Good & Bad News, Obesity, and Plans for Change

After all the imaging – several ultrasounds and an MRI, I know more about how well I am than I do with what is wrong with me. Specifically, I need to recognize and feel blessed that my bones and ligaments are in good shape, and now I know my veins are in great shape too.

My foot and leg specialist examined the MRI and told me that my bones were good; the diffused swelling was probably vascular. The vascular specialist did what most specialists do upon first meeting – they look at the problem area, and prescribe imaging. He said he felt he knew what it was. According to what he saw – reddish discoloration, swelling, etc, I had poor veins that were allowing too much blood to sit in my legs and this could be fixed with non-invasive procedures. I brought up my weight and that my primary doctor thought it could be the culprit and he told me that he could not conclude that my weight affected my leg and caused the issues. I was worried about what poor veins meant at the ripe age of 29.

Then, I got a call a week after imaging, and his answer was totally different. He said my detailed ultrasound showed that my veins were in great health. He assured me I got good genes and at the age of 29, I didn’t need to worry about my veins for a long time. Except, that meant I was ruling something else out and still had no answers. He then told me, go ahead and lose some weight because it could be the combination of a desk job and being obese.

I think those words were as detrimental as if he had told me it was a vein issue. While I am thankful that I have healthy veins, I know that if I needed a procedure done it would be quick and non-invasive. But what he told me? That is the scourge of my existence. The fact that I want to lose weight and haven’t lost much even with effort. It means that I’m finally fat to the point it’s causing extreme stress on my body and I have to do something ASAP. It means that on top of eating better, I need to be stricter and follow a fitness regimen. And I loathe the physical activity part more than watching what I eat.

You see, being fat, more specifically, morbidly obese, and being so most of your life, it’s not a 20 or even 50 pound goal. Every time I hit the gym, I’m working and stressing my body in a mass that is more than half what it ideally should weigh. I’m working on positivity, and on making this journey healthy because the other part of me just wants to use any means necessary. I can’t let that little voice overcome the big voice I’ve created that says I can positively change not desperately change.

I’d like to work out for 45 minutes to an hour at least three times a week, hopefully going up to four.

I’d like to pick 2 days of the week to work on meal planning and keeping on track food-wise. 

I’d like encouraging words, not threats, from people around me. Things like, “I believe in you, let me know how I can support you.” Not things like, “You know, if you don’t lose the weight you’re going to get worse” Or things like, “How come ______?”

Onward.

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3 thoughts on “Good & Bad News, Obesity, and Plans for Change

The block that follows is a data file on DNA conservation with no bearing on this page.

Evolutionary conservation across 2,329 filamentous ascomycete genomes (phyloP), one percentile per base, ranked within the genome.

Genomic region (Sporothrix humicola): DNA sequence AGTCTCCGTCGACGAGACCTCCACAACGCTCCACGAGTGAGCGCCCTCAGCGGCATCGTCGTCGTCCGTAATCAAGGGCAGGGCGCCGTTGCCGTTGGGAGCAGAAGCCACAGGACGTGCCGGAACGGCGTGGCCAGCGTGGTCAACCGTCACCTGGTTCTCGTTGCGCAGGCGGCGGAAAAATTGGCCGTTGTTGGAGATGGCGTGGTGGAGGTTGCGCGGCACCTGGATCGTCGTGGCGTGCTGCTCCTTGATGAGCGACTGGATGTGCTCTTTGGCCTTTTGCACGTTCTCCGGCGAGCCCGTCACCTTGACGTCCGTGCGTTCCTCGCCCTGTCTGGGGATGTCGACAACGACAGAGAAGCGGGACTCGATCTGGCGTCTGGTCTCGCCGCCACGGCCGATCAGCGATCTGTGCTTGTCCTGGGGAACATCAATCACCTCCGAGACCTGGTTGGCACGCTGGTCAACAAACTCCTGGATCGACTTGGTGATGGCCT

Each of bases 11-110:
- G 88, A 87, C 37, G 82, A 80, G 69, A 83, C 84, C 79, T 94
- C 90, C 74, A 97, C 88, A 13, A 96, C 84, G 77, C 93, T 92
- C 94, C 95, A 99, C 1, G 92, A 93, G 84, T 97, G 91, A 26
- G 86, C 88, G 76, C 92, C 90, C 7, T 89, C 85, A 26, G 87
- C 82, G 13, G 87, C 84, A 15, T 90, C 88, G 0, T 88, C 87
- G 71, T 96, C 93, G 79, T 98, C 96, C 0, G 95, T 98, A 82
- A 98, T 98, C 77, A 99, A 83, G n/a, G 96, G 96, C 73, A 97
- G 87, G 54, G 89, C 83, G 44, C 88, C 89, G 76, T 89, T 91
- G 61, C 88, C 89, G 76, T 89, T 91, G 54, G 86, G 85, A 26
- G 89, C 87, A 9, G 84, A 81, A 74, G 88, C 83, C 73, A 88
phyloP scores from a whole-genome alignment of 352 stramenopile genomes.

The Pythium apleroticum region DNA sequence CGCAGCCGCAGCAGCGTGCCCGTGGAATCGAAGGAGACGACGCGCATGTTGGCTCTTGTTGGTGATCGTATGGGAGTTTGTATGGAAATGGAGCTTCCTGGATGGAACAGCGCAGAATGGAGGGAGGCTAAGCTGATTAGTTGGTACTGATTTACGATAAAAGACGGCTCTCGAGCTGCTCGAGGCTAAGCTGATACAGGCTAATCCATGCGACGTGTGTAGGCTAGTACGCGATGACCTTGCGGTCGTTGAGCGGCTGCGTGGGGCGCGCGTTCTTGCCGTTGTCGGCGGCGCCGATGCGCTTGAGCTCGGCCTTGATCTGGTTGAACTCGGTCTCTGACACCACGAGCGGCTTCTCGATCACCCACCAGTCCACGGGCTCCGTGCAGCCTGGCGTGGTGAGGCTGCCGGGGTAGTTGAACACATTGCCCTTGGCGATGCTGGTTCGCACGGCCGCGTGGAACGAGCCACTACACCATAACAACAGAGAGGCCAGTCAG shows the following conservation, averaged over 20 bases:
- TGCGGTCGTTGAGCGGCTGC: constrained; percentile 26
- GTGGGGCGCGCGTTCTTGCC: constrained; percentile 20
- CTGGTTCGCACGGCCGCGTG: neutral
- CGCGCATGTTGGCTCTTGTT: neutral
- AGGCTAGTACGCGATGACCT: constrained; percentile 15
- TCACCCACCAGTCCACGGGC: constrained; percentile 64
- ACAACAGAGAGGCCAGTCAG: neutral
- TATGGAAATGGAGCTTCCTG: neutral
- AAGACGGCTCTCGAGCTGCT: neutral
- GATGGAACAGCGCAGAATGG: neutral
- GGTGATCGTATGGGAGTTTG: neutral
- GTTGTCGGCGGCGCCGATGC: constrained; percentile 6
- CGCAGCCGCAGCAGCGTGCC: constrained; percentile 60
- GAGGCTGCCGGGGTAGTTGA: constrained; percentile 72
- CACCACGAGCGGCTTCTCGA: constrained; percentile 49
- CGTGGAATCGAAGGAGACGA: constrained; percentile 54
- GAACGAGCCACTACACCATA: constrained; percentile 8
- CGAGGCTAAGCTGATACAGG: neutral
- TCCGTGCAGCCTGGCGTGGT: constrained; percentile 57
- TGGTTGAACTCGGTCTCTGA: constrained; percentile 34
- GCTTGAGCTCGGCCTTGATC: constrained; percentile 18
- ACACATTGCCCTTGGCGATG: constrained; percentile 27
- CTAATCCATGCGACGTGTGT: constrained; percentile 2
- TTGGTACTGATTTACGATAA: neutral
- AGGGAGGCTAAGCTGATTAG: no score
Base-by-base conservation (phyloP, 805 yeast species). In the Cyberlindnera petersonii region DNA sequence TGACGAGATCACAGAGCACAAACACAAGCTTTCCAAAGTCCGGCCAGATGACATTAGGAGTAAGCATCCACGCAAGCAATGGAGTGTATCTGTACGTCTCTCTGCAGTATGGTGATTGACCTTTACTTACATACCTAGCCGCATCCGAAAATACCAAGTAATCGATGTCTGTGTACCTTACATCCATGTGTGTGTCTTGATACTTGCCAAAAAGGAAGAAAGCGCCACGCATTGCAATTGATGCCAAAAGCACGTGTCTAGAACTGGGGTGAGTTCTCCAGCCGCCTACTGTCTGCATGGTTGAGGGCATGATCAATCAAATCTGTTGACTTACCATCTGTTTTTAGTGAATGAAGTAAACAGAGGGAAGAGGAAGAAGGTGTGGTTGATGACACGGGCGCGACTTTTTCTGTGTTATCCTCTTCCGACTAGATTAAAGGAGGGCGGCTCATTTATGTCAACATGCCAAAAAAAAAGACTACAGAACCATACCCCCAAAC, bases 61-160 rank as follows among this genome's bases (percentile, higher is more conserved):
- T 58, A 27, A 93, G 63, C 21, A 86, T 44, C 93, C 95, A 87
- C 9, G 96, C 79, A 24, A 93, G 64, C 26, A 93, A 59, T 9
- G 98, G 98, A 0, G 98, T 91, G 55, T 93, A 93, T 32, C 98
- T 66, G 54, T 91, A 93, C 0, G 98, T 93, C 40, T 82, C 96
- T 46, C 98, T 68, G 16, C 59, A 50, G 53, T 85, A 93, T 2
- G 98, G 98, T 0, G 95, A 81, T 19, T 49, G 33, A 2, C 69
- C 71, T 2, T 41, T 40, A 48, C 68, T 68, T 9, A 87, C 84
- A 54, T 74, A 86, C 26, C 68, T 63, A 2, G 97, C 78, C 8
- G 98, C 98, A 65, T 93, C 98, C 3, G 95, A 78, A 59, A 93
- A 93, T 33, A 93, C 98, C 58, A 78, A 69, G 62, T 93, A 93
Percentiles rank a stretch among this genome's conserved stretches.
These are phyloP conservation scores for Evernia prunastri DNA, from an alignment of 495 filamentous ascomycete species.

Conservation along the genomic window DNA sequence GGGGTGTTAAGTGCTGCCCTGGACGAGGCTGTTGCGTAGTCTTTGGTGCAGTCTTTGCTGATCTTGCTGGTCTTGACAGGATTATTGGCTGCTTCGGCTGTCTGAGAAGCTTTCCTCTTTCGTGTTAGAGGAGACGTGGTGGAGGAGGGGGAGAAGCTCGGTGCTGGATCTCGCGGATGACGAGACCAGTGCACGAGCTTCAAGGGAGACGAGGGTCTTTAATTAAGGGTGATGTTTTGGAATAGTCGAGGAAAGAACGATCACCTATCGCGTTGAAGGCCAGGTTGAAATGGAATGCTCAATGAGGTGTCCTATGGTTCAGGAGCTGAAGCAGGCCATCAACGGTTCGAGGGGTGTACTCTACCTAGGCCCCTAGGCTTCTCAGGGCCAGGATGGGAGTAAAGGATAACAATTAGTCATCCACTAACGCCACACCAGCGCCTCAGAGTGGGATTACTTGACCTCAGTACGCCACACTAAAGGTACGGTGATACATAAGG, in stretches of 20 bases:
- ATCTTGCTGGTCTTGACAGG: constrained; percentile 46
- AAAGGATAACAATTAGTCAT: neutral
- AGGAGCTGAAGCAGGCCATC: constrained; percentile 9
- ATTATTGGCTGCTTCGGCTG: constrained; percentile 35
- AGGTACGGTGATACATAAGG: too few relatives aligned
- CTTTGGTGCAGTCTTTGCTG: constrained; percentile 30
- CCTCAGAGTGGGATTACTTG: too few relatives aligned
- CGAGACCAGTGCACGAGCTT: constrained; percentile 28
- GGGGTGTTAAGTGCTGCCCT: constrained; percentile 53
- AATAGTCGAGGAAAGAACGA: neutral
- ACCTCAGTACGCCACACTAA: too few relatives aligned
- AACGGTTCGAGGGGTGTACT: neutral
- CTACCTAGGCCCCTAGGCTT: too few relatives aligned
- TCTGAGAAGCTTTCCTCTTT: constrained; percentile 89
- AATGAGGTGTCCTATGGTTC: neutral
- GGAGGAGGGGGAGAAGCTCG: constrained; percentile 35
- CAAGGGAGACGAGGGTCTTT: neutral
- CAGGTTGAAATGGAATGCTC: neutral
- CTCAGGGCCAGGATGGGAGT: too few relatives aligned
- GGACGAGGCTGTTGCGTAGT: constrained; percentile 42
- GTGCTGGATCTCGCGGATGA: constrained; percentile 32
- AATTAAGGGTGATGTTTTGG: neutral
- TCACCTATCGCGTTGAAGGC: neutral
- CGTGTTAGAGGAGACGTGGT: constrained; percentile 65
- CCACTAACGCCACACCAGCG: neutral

1. What are you labs looking like regarding TSH, T3, and Reverse T3? I had been to a good 15 or so endocrinologists before I could get one to prescribe me straight compounded T3 (Liothyronine). It would also help (assuming Hashimotos has been ruled out) to do high dose Nascent Iodine to displace the halides that bind to the receptors and imitate iodine; this could be one cause of “normal” labs and still having symptoms. I’m not trying to preach here but I really feel for you and want to help in any way I can. If you want to talk anytime about what’s helped me in my own journey with similiar but different issues, contact me anytime. Hang in there.

    • Thank you. I have a history of thyroid issues. Basically, I went through college without knowing my thyroid was borderline low and then taxed my adrenals when they were already working harder with the stress of college and only getting 15 minutes to 2 hours of sleep my last semester. After college I finally had a doctor run an extensive panel and go figure I was low, close to borderline.

      Due to some medical mix up, I went from taking a small mcg dose of levothyroxine to a rather moderate dosage. They read a scratch on the paper as a one and voila, .25mcg became 125. I slowly tapered to 75, then changed my eating lifestyle and have subsequently tested in the healthy range from then on. I know about TSH, T3, and T4, but I haven’t heard of Reverse T3 testing.

      At the last test, I asked the doctor specifically if I was still in the borderline range and she said no. I do worry that going back on Synthroid would cause my vitamin D and other levels to plummet like they did before.

      I’d definitely like to talk to you about it further. Thanks for asking.

      • Well that’s not that high of a dose of T4, but if it normalizes you that’s good, reverse T3 can sometimes result for some reasons when taking T4. I was on T4 for three years and it still had me out of the range low for T3 and T4 so it wasn’t doing anything at all and I now take 100 µg of T3, and only then for the first time in years did I notice any difference at all with thyroid function. Of course there’s always the underlying issue of why it is insufficient in the first place but that is much more difficult to figure out. You know back in the old days they used to just dose according to symptoms..

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